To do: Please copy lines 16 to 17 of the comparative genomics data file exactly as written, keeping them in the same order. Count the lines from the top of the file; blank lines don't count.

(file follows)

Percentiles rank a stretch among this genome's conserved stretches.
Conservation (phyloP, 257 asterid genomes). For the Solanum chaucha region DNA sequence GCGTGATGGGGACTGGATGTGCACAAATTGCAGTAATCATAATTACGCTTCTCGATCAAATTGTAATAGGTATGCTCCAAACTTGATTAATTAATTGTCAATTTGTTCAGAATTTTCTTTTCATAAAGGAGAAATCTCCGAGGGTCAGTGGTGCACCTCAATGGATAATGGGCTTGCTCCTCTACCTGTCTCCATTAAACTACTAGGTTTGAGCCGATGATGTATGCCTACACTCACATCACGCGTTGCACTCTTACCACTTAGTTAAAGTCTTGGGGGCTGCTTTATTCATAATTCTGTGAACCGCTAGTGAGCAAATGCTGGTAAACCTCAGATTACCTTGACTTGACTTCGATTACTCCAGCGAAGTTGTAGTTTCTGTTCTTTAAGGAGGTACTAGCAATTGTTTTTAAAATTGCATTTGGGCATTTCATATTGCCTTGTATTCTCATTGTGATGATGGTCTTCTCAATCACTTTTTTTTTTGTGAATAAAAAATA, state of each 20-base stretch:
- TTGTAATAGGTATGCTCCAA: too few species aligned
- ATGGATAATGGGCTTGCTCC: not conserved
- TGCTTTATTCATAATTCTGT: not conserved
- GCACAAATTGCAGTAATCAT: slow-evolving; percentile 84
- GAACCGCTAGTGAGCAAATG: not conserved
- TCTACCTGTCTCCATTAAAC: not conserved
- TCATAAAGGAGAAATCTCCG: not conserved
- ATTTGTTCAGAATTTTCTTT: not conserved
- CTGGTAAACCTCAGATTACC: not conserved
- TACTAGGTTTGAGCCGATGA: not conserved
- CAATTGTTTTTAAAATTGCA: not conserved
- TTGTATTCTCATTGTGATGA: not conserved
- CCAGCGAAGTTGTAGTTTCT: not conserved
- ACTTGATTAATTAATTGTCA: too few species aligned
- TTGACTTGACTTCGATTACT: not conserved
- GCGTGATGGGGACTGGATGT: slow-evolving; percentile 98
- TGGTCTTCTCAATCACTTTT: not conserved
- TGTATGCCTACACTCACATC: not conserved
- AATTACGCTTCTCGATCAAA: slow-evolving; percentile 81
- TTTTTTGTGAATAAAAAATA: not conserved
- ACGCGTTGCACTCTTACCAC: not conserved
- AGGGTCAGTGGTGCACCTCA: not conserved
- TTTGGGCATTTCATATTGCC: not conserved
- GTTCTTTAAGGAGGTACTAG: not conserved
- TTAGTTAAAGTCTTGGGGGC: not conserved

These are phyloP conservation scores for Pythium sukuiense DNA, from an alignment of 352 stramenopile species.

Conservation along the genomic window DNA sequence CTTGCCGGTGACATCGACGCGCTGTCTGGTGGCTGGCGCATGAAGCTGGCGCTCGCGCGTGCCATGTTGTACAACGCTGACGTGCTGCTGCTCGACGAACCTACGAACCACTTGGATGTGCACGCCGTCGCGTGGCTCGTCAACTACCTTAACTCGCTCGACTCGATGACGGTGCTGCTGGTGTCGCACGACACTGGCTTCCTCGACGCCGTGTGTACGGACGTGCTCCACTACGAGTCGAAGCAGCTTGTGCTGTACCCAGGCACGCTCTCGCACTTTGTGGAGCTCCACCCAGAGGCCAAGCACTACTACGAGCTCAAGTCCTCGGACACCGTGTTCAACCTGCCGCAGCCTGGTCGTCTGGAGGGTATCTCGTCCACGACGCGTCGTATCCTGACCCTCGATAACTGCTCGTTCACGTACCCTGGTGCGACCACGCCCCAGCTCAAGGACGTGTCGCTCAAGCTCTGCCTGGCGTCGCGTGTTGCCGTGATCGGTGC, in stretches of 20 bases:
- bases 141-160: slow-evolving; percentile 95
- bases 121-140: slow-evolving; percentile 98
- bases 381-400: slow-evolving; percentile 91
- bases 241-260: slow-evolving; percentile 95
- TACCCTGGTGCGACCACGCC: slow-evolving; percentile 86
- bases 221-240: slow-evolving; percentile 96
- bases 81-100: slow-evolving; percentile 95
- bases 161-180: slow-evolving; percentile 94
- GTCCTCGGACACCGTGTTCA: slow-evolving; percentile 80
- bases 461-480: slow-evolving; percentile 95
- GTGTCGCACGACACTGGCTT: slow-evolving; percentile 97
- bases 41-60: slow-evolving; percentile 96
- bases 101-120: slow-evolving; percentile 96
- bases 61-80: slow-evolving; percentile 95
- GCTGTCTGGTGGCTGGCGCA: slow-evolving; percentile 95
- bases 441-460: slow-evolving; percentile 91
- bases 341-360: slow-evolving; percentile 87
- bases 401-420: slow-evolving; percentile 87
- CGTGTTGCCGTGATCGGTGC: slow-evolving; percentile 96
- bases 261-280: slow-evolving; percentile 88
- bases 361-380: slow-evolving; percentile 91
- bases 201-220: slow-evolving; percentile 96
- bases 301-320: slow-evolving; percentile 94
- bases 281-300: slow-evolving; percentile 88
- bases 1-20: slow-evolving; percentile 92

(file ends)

- ACTTGATTAATTAATTGTCA: too few species aligned
- TTGACTTGACTTCGATTACT: not conserved